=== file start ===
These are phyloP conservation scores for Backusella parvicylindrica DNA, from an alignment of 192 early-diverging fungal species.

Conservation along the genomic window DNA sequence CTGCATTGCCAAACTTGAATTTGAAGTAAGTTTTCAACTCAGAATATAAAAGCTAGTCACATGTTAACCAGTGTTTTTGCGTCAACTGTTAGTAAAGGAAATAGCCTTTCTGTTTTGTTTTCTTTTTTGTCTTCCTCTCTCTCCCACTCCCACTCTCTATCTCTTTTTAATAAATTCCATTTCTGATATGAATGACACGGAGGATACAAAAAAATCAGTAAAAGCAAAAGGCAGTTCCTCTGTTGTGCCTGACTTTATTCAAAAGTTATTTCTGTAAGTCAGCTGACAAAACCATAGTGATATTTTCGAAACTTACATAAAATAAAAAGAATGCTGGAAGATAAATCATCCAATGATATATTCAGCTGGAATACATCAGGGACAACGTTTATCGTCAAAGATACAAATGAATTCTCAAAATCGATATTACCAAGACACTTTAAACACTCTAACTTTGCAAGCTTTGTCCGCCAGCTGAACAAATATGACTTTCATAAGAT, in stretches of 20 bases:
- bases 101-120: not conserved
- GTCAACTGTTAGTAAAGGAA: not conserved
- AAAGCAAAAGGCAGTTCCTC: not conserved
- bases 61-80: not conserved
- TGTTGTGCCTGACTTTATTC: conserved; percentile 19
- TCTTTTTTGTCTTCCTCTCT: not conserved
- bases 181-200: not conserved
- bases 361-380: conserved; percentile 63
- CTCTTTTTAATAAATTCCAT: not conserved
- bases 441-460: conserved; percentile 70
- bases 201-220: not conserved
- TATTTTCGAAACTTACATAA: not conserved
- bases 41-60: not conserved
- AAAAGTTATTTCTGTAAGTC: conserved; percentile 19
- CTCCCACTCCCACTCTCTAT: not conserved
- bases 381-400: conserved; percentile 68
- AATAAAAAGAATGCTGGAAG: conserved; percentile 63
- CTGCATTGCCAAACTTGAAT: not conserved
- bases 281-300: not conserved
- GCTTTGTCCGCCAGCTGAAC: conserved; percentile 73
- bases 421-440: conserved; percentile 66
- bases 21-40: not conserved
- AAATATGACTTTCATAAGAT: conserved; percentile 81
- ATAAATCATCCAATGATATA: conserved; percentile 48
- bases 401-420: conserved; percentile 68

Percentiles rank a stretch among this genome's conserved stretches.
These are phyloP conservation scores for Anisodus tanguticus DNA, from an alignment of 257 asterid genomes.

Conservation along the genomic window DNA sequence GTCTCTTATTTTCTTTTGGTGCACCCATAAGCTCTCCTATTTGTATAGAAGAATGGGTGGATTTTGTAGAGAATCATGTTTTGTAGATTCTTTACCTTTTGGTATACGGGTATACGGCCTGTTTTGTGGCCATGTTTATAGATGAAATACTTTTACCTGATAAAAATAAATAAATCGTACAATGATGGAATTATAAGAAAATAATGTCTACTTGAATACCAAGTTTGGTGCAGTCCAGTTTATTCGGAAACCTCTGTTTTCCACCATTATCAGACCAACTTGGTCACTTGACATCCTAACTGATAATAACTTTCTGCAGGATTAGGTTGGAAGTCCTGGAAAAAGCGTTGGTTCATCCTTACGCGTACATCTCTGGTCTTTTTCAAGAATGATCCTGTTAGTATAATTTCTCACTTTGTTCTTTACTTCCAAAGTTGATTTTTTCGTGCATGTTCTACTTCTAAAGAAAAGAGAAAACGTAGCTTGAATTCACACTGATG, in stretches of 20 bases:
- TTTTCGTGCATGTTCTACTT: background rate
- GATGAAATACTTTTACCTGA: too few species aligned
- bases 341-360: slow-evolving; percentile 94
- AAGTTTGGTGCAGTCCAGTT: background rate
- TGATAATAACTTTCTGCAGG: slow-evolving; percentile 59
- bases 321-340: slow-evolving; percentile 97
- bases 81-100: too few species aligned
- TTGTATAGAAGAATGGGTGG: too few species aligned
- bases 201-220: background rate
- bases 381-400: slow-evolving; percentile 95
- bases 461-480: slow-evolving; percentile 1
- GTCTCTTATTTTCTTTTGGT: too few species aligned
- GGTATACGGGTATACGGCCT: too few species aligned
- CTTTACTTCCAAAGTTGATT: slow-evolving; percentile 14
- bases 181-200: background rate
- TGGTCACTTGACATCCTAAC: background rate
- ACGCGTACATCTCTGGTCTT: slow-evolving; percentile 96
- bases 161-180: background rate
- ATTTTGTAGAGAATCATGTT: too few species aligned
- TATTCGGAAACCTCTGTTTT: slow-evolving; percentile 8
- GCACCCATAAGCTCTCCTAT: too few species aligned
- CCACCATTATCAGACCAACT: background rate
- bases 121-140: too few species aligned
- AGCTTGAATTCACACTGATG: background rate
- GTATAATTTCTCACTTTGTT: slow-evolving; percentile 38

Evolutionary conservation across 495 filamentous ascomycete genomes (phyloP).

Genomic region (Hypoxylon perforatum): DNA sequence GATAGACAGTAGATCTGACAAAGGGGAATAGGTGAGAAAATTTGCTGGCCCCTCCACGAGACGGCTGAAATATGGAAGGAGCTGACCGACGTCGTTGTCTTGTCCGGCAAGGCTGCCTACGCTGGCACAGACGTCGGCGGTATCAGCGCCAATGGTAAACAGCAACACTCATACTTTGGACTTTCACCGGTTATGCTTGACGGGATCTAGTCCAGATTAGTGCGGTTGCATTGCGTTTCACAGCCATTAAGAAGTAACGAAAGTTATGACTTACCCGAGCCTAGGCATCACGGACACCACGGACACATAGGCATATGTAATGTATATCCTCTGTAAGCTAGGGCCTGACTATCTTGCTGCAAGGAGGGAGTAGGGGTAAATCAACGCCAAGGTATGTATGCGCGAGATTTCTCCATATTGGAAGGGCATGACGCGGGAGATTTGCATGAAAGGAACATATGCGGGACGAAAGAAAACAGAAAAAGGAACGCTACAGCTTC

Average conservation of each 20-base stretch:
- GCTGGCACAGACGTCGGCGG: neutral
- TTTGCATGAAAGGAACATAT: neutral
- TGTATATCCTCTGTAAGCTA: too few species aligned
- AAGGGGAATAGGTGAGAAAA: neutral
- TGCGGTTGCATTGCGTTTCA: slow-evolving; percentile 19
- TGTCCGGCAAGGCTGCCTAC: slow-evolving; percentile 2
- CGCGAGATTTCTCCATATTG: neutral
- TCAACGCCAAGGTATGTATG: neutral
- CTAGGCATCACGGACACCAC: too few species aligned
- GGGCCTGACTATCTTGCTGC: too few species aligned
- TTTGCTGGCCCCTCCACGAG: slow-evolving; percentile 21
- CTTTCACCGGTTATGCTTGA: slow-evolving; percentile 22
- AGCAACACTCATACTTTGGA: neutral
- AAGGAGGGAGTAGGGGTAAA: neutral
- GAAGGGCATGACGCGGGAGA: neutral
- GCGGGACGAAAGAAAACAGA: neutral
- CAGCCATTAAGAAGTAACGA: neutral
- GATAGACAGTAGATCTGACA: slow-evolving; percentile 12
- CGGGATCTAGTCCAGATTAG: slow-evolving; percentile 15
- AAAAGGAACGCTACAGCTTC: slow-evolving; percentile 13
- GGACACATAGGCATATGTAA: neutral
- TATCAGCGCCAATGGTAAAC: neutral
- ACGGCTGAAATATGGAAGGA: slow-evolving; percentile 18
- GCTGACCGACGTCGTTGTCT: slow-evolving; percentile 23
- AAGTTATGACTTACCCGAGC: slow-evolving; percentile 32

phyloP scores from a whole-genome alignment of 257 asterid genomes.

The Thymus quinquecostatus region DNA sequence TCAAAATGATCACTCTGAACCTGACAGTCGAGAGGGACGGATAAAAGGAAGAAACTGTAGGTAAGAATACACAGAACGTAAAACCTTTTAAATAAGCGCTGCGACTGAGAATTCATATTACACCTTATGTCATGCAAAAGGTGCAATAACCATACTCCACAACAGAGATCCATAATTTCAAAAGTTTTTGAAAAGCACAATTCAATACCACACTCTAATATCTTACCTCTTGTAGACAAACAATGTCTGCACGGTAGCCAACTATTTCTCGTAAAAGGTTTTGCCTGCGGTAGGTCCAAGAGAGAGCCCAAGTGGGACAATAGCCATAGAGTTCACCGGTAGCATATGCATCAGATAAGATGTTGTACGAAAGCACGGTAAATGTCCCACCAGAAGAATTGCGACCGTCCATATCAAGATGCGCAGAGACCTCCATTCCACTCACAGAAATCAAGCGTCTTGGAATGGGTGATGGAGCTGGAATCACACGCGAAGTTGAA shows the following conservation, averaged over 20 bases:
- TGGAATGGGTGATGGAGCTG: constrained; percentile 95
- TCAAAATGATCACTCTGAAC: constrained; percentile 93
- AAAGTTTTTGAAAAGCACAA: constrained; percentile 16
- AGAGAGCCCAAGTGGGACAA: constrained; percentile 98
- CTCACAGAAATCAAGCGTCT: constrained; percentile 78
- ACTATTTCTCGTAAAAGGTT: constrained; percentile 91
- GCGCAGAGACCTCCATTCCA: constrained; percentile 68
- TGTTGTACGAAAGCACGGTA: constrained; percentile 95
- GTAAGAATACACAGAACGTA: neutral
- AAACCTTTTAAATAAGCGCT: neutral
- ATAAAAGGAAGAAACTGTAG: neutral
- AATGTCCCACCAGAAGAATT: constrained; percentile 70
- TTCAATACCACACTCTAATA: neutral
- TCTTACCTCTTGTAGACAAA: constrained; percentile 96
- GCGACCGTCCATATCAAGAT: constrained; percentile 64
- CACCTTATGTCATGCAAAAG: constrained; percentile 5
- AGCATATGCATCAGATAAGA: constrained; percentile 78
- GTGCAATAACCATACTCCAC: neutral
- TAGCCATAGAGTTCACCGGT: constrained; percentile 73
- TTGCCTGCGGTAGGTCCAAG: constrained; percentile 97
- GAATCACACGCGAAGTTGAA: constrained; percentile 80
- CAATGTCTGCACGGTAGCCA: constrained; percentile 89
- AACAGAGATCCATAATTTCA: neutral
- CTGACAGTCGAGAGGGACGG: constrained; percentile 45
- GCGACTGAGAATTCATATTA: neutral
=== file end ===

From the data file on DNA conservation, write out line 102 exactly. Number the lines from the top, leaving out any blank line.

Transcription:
- AGCATATGCATCAGATAAGA: constrained; percentile 78